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Old 07-26-2004, 01:54 PM   #1
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cover ?

i'm looking for a cover for my 24 ft. tradewind.

does anyone have any recommenations on universal fit vs. custom fit?

any thoughts on sunbrella fabric, tyvek or SFS Aqua-Shed fabric?

know of any retailers--i have camping world.

let me know. thanks.

glen
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Old 07-26-2004, 02:55 PM   #2
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Do you mean like the RV covers they sell for the other camper brands? Don't do it, you mess up the finish something awful. A carport is the acceptable "cover" for an A/S. A fabric cover leaves irremovable black stains on you Airstream.

If you mean awnings, then check out Zipdee.

John
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Old 07-26-2004, 04:45 PM   #3
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thanks john. yes, i meant the RV covers they sell for the other brands. i'm glad i asked--thank you very much.

glen

Quote:
Originally Posted by AYRSTRM2
Do you mean like the RV covers they sell for the other camper brands? Don't do it, you mess up the finish something awful. A carport is the acceptable "cover" for an A/S. A fabric cover leaves irremovable black stains on you Airstream.

If you mean awnings, then check out Zipdee.

John
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Old 07-26-2004, 04:47 PM   #4
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Please listen to AYRSTRM2. He speaks the truth. A fitted fabric cover is just about the worst thing you can do to your finish. In no time at all (a day or two), the slight movement of the fabric by the wind will abrade the plasticoat finish and dark grey marks will appear which can't be removed without removing the plasticoat finish, polishing out the marks and the rest of the affected panel, and replasticoating. Though it can be done, it is almost impossible to remove the plasticoat in just the affected area without the remover running down on other panels and removing the coating on panels below which perhaps were not affected. If it does, then those panels must be reconditioned as well. Removal of the plasticoat, polishing and recoating is a VERY expensive proposition approaching $150 per linear foot of trailer, perhaps more.

Put it under a carport, in a warehouse, or a barn. Leave the RV covers alone.
GStephens
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Old 07-26-2004, 05:07 PM   #5
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thank you! i'll trust you and AYRSTRM2 for sure. not sure that my 1960 has plasticoat, but i will take the advice given. thanks again.

glen

Quote:
Originally Posted by GStephens
Please listen to AYRSTRM2. He speaks the truth. A fitted fabric cover is just about the worst thing you can do to your finish. In no time at all (a day or two), the slight movement of the fabric by the wind will abrade the plasticoat finish and dark grey marks will appear which can't be removed without removing the plasticoat finish, polishing out the marks and the rest of the affected panel, and replasticoating. Though it can be done, it is almost impossible to remove the plasticoat in just the affected area without the remover running down on other panels and removing the coating on panels below which perhaps were not affected. If it does, then those panels must be reconditioned as well. Removal of the plasticoat, polishing and recoating is a VERY expensive proposition approaching $150 per linear foot of trailer, perhaps more.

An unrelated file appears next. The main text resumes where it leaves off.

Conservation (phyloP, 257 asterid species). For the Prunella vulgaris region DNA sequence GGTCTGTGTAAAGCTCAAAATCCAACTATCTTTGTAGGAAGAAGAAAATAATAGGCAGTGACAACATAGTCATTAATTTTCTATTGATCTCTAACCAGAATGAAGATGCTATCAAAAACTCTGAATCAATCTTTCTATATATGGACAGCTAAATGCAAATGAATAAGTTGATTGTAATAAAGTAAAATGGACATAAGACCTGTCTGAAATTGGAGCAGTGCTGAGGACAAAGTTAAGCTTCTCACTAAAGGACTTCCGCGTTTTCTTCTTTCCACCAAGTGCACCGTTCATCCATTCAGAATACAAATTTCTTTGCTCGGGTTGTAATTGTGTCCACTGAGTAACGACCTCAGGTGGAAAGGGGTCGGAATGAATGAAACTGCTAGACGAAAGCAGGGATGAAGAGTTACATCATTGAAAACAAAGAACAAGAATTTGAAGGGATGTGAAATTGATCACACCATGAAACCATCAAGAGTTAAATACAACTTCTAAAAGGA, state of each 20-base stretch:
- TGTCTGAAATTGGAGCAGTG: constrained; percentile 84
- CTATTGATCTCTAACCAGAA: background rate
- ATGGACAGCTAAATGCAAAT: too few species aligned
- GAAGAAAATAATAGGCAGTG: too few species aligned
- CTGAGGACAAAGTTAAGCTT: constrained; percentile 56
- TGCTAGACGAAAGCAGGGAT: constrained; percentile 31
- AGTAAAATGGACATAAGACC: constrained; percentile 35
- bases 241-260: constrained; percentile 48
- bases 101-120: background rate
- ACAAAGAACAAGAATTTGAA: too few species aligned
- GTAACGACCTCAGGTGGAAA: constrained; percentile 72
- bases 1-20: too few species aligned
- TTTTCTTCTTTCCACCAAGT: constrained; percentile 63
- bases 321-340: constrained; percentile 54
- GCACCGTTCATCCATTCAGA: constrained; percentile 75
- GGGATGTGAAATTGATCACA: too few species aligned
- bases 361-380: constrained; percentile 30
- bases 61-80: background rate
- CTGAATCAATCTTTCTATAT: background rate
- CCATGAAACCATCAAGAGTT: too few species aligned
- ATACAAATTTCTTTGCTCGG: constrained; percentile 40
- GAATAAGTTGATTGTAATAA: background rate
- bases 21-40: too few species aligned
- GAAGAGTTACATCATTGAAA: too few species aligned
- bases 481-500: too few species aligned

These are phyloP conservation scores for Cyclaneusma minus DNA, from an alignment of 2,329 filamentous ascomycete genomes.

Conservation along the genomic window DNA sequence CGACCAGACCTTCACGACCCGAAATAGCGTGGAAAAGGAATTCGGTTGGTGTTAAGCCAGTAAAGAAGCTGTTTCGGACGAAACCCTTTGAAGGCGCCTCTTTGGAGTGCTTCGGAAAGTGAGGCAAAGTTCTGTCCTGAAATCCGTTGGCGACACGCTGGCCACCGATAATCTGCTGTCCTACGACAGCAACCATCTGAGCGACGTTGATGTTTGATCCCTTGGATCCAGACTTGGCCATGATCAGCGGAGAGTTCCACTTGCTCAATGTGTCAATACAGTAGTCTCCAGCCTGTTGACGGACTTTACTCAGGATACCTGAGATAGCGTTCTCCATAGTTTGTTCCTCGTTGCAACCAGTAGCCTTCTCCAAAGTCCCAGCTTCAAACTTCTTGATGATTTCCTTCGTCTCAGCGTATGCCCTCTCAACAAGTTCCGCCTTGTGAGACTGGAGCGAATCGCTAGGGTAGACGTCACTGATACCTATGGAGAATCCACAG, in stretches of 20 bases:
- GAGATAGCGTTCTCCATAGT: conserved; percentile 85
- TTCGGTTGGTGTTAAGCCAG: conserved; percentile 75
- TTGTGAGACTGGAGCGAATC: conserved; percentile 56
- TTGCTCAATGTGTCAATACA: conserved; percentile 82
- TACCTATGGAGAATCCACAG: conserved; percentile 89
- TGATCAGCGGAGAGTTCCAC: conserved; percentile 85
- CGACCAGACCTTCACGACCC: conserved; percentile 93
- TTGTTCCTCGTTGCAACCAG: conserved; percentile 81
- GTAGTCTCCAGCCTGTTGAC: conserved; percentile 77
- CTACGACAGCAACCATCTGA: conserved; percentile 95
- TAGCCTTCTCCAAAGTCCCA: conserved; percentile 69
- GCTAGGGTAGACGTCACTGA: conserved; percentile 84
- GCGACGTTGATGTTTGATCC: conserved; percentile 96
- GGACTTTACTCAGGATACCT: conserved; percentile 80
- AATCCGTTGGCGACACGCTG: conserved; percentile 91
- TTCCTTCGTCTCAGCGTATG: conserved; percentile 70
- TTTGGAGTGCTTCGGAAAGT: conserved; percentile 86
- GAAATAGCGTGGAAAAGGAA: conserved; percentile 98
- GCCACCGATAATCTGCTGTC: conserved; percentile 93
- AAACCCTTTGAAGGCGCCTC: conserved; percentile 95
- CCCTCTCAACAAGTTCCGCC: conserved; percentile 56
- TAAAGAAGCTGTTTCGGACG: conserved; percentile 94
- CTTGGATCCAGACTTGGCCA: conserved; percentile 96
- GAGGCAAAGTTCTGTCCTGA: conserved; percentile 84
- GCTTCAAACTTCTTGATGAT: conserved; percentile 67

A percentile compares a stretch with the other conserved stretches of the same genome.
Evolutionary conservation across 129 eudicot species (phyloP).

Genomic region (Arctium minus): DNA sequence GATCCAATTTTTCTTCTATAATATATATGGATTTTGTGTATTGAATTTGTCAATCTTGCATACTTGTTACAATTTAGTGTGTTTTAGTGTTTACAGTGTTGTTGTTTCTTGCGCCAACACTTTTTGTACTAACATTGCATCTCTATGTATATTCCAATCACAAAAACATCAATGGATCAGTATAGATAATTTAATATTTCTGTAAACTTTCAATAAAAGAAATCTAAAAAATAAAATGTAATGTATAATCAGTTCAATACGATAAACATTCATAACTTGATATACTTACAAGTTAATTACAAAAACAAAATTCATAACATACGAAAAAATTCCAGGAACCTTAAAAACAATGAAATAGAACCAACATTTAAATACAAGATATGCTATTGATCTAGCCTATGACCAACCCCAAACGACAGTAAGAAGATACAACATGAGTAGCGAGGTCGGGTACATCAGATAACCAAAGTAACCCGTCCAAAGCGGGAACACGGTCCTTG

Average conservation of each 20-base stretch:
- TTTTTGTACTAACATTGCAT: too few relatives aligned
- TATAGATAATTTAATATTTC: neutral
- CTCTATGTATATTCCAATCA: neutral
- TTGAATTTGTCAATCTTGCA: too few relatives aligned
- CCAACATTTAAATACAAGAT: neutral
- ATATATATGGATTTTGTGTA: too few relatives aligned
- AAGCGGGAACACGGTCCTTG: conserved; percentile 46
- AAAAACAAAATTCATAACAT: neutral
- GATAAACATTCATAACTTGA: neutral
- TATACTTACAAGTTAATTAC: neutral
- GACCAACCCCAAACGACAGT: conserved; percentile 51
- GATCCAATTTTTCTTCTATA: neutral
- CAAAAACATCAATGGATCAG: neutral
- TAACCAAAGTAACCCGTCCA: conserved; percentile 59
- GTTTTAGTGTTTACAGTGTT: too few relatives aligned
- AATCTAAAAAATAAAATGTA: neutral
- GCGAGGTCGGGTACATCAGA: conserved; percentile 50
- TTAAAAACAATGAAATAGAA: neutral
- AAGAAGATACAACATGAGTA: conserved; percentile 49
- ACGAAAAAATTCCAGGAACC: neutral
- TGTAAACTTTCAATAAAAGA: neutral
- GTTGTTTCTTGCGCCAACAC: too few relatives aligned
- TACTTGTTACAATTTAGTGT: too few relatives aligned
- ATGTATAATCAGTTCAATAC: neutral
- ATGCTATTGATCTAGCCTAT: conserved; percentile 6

Put it under a carport, in a warehouse, or a barn. Leave the RV covers alone.
GStephens
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Old 07-26-2004, 05:47 PM   #6
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Related question

The place I keep my trailer is inside a large barn. The owners laid a plastic tarp on top of my trailer just to keep the bird droppings off since they nest in the rafters. Should I have them NOT do that? It hangs about a foot over each side from the roof line. Wouldn't the bird droppings be worse?


Thanks,

Dennis
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Old 07-26-2004, 06:00 PM   #7
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A tarp covering the unit is not a problem as long as it doesn't move. The movement of the tarp will grind grit into the skin. IF the barn is fairly airtight you should be OK, I would use a canvas tarp vs. a blue plastic one. Or if possible could the tarp be suspended over the trailer just a bit higher than the top of the trailer?
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Old 07-26-2004, 06:17 PM   #8
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Originally Posted by thenewkid64
A tarp covering the unit is not a problem as long as it doesn't move. The movement of the tarp will grind grit into the skin. IF the barn is fairly airtight you should be OK, I would use a canvas tarp vs. a blue plastic one. Or if possible could the tarp be suspended over the trailer just a bit higher than the top of the trailer?
That might be an option. They're very cooperative. They do use some lightweight strips of cello-tex to keep the tarp from moving.

Thanks,

Dennis
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